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Learning to Live Authentically is a Journey

In our modern society, we are taught from a young age that we have to conform to certain social standards. In some ways this is good, like when we teach kids about manners such as saying please and thank you. But in other ways, learning to conform can eventually become an exercise in self-harm.

When you feel like who you are isn't good enough, like you are too weird, too much, not good enough, or like you have to fight for your survival, then it becomes something insidious. It's "the man keeping you down." But, how do you learn to differentiate between simple politeness and courtesy, and doing things that are hurting yourself?

According to The Clarity Clinic,

The “traditional path” is not for everyone. All people are different and what is good for one person, may not be good for another. Forcing people to conform, or even pressuring people into conforming can be detrimental to one’s well-being.
This can affect one’s mental health in various ways, including leading to depression, anxiety, and increased stress. Clearly, it can be stressful to have society pressuring one to do something and follow in a path that they do not want to do. It can be depressing and anxiety-provoking, if someone chooses to follow a “traditional path” that they do not feel, is right for them.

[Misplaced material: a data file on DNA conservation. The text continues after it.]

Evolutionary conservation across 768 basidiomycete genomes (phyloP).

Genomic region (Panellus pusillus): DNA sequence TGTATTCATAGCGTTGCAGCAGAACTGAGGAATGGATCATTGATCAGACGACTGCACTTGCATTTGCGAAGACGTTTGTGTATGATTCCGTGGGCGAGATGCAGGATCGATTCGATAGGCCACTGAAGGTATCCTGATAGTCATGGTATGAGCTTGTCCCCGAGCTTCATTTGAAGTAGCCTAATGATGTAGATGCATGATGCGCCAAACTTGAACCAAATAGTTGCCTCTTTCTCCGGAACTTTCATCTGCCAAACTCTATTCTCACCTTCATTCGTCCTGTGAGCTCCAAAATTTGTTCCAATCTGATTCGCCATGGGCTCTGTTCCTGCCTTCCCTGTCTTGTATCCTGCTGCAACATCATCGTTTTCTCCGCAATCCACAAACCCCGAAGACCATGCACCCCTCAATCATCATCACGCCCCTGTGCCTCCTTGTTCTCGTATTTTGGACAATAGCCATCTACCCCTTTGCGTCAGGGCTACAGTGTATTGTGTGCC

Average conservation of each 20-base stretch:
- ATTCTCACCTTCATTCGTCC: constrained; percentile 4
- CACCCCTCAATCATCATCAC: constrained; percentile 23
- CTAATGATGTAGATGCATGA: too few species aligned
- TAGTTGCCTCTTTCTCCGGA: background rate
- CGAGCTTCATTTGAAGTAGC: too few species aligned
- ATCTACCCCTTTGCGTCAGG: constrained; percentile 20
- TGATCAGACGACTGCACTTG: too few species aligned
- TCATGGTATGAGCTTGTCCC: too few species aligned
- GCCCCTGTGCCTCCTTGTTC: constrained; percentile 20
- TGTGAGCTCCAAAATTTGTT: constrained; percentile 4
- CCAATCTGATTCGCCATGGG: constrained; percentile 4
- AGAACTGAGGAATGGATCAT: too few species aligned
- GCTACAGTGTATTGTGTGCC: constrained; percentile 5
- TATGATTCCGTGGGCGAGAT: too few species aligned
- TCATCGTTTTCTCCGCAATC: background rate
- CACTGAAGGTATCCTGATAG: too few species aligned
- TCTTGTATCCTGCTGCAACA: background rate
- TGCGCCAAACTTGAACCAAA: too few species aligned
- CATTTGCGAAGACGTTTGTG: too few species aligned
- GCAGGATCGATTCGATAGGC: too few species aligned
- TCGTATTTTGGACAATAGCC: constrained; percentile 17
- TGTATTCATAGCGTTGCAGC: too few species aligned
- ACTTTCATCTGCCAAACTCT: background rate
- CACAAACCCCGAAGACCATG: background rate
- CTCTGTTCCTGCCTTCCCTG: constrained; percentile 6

Following a traditional path can look like adopting beliefs from your parents, extended family, society, religion or culture. It's like the traditional idea of the American Dream. You get out of high school and go to college, get a job, get married, have 2.3 kids, a dog and a white picket fence. There are also ideas about pulling yourself up from the bootstraps, and trying to find material success.

But, material success isn't what everyone is looking for. We may not find the perfect partner right away and feel social pressure to settle down. Or, we may find ourselves in a lucrative career field that we don't enjoy. We may take political or religious views from our parents, and find that they constrict us in ways that stop us from voicing our own opinions.